“You must serve as my flag and wave it in both the East and the West.” ‘Abdu’l-Bahá said this to Lua Getsinger, when she visited Him as a member of the very first Baha’i pilgrimage from America to now Israel in 1898. Why use the word flag? Becuase the Persian word “lua” means “flag.”
Born November 1, 1871, Lua was the sixth of 10 children born to Ellen McBride and her husband Reuben D. Moore in Hume, New York. After schooling, family oral history has Lua going to Chicago in the later 1880s with visits to Flint Michigan. Lua chose dramatic arts training while in Chicago. Family oral history also had Lua attending the World Parliament of Religions of 1893 in Chicago during the World Columbian Exposition and, it is believed, there would have heard of Bahá’u’lláh, the Prophet Founder of the Bahá’í Faith.
Recognized as joining the Bahá’í religion on May 21, 1897, by her fervor she became a prominent disciple of ʻAbdu’l-Bahá, who became the Leader of His Fathers religion after His passing. With an international reputation, she was named “Herald of the Covenant” and “Mother of the believers” by ʻAbdu’l-Bahá.
When the sháh of Persia (now Iran), paid a visit to Paris in 1902, ‘Abdu’l-Bahá asked her to convey a message to him. Asking him to cease the growing persecution of the Persia Bahá’ís. The Persian prime minister initially met with Lua, but Lua insisted on viewing the sháh in person. She personally handed him the message after her persistence paid off. The persecutions subsided, though it took some time.
But, she encountered difficulties with her reputation during a time when it was stigmatized for a woman to travel with a man other than her husband, which she did while taking part in promotional trips across the country as well as into Canada and Mexico. Lua truly personified the titles of “Herald of the Covenant” and “Mother of the believers.” Traveling throughtout the world specifically for the perposes of promoting the teachings of the Bahá’í Faith. As to her reputation. She was supported by the religious hierarchy, and her renown grew. She had a direct impact on a number of later religious leaders, including those in positions of authority.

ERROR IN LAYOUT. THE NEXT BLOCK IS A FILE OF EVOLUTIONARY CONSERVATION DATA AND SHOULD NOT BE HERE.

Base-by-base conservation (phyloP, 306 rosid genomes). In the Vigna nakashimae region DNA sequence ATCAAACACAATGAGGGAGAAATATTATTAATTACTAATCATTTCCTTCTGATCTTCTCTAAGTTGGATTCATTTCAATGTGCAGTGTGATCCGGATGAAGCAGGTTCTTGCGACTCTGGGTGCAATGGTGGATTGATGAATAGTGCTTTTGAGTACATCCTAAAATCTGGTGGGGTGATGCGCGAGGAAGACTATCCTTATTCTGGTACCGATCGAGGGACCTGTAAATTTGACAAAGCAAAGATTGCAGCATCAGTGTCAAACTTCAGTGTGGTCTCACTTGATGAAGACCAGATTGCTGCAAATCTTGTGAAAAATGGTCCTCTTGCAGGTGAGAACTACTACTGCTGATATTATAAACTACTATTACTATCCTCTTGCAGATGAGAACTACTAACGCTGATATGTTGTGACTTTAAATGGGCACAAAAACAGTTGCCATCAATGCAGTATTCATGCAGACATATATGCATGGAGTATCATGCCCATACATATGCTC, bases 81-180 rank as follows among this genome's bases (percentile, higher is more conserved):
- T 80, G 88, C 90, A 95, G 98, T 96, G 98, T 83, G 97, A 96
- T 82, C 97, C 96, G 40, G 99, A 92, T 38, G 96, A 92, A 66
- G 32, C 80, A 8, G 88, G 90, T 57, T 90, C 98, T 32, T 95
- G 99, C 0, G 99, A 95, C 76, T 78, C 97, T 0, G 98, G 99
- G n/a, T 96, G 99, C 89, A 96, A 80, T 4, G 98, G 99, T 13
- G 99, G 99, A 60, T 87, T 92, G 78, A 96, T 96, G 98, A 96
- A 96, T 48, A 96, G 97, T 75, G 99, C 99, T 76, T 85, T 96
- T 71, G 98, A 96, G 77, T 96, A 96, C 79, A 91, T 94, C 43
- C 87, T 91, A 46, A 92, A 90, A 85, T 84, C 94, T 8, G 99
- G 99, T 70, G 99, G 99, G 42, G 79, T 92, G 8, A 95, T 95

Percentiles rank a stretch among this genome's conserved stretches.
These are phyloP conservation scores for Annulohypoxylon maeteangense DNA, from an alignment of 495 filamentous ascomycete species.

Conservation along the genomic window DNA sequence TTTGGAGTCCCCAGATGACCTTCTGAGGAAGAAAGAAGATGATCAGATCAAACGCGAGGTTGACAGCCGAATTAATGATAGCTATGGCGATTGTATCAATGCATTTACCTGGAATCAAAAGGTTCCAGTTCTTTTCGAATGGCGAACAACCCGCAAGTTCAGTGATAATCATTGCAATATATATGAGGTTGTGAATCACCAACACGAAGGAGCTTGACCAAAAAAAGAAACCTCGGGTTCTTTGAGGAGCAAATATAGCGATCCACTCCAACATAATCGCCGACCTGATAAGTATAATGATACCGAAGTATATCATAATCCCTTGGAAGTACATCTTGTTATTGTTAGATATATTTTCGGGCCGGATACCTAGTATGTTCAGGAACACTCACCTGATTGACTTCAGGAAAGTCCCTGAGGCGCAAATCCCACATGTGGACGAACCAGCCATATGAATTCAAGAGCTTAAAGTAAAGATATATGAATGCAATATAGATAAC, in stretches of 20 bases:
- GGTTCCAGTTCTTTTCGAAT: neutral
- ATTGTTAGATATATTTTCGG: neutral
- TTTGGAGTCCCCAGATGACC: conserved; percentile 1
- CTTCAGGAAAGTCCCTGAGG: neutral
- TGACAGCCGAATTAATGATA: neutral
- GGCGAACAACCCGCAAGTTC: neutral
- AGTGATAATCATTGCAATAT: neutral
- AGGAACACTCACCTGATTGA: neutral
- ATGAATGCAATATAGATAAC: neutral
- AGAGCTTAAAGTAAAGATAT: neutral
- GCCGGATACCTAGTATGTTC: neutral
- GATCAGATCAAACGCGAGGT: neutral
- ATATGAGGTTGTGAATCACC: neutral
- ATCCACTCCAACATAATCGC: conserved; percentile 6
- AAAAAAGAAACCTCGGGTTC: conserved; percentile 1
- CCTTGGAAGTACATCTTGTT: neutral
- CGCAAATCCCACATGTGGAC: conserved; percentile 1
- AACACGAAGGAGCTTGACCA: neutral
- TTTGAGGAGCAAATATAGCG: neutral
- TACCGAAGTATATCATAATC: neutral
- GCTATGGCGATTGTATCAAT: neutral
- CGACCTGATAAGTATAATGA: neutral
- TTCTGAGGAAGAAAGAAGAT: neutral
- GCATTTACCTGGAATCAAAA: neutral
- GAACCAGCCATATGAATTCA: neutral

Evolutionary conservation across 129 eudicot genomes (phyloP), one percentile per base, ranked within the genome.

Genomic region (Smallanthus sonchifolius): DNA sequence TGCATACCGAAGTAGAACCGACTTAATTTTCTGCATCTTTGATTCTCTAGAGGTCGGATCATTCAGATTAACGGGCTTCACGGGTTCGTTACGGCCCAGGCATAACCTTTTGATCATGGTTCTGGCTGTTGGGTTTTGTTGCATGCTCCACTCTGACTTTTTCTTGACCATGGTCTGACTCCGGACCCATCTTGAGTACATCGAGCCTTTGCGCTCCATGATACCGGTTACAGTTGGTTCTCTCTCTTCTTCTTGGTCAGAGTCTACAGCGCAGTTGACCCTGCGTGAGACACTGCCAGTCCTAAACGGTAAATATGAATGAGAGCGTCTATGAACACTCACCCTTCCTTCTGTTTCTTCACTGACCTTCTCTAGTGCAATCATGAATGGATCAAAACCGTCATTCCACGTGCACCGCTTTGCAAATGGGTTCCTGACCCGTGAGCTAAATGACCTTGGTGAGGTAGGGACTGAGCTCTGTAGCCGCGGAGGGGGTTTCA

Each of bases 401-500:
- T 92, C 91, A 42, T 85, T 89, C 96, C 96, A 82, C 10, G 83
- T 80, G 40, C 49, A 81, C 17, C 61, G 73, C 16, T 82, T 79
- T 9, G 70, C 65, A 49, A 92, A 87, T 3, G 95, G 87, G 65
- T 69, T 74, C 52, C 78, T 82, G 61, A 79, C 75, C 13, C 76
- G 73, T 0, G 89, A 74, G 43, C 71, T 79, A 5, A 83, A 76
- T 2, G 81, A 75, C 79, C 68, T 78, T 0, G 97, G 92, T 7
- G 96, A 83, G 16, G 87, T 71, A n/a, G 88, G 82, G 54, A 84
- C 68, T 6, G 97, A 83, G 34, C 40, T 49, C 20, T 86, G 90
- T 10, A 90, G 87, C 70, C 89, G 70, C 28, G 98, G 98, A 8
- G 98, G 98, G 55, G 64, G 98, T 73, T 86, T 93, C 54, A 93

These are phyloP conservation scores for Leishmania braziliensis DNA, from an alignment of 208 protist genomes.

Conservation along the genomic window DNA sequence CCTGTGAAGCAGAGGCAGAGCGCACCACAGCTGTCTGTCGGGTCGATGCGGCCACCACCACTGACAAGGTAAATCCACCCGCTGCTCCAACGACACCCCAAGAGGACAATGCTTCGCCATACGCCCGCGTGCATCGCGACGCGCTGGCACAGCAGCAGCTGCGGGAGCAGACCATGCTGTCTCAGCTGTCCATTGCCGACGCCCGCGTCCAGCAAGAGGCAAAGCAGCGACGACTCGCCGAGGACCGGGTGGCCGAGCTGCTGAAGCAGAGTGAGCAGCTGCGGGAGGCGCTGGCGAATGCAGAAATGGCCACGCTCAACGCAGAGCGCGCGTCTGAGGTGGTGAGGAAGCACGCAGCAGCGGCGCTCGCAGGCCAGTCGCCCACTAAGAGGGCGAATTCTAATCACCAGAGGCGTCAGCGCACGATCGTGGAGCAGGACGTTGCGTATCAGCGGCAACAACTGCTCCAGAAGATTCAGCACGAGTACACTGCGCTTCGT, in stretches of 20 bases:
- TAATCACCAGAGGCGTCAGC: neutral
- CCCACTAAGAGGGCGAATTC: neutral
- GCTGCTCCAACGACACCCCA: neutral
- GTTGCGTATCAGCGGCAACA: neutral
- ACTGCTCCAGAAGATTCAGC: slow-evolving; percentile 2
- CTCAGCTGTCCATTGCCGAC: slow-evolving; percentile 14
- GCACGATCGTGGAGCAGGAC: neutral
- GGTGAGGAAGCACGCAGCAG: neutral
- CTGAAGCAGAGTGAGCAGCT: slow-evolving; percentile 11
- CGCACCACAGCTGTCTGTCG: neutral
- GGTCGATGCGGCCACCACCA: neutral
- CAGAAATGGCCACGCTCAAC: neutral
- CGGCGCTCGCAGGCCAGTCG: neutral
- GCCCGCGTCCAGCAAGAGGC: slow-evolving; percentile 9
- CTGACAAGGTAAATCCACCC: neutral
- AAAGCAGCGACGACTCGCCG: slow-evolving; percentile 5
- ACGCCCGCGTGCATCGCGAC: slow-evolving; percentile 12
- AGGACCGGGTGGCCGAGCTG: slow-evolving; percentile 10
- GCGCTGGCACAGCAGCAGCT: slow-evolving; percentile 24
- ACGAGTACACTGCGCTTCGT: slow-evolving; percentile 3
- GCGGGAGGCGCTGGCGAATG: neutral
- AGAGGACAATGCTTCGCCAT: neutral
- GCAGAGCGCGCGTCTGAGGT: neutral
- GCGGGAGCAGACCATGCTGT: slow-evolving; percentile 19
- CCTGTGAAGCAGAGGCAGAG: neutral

‘Abdu’l-Bahá once requested that she take care of a sick friend for him because he was unable to visit. She enthusiastically consented, but when she got to the man’s house, she was worried that she could become sick because the home was nasty and odorous. She quickly returned to ‘Abdu’l-Bahá with her worries. He instructed her to clean the man’s home if it was filthy. She had to give him food if he was hungry. She had to help him if he was sick. ‘Abdu’l-Bahá revealed he had frequently performed these actions for this person. By this He demonstrated compassion and kindness which served as an example for Lua.
As World War I started, Lua went to Egypt to aid injured soldiers. But her health took a hit.
When she fell unwell, several Bahá’s in Cairo took care of her. “I am confident we shall be learning lessons till the last day of our life,” she wrote in a letter to a friend. “This world is a school, from which we only graduate when we leave it.”
Lua died on May 2, 1916, at age 44. ‘Abdu’l-Bahá, upon hearing the news, remained silent for a long time. Later, he was heard repeating, “What a loss.” He revealed a prayer for Lua, praising her humility and asking God to “Exalt her station, submerge her in the ocean of thy compassion and establish her in the midst of the Paradise of Immortality . . .” This prayer seems to parallel her life.
Thou knowest, O God, and art my witness that I have no desire in my heart save to attain Thy good pleasure, to be confirmed in servitude unto Thee, to consecrate myself in Thy service, in labour in Thy great vineyard and to sacrifice all in They path. Thou are the All-Knowing and the All-Seeing. I have no wish save to turn my steps, in my love for Thee, towards the mountains and the deserts to loudly proclaim the advent of Thy Kingdom, and to raise Thy call amidst all men. O God! Open Thou the way for this helpless one, grant Thou the remedy to this ailing one and bestow Thy healing upon this afflicted one. With burning heart and tearful eyes I supplicate Thee at They Threshold.
O God! I am prepared to endure any ordeal in Thy path and desire with all my heart and soul to meet any hardship.
O God! Protect me from tests. Thou knowest full well that I have turned away from all things and freed myself of all thoughts. I have no occupation save mention of Thee and no aspiration save serving Thee.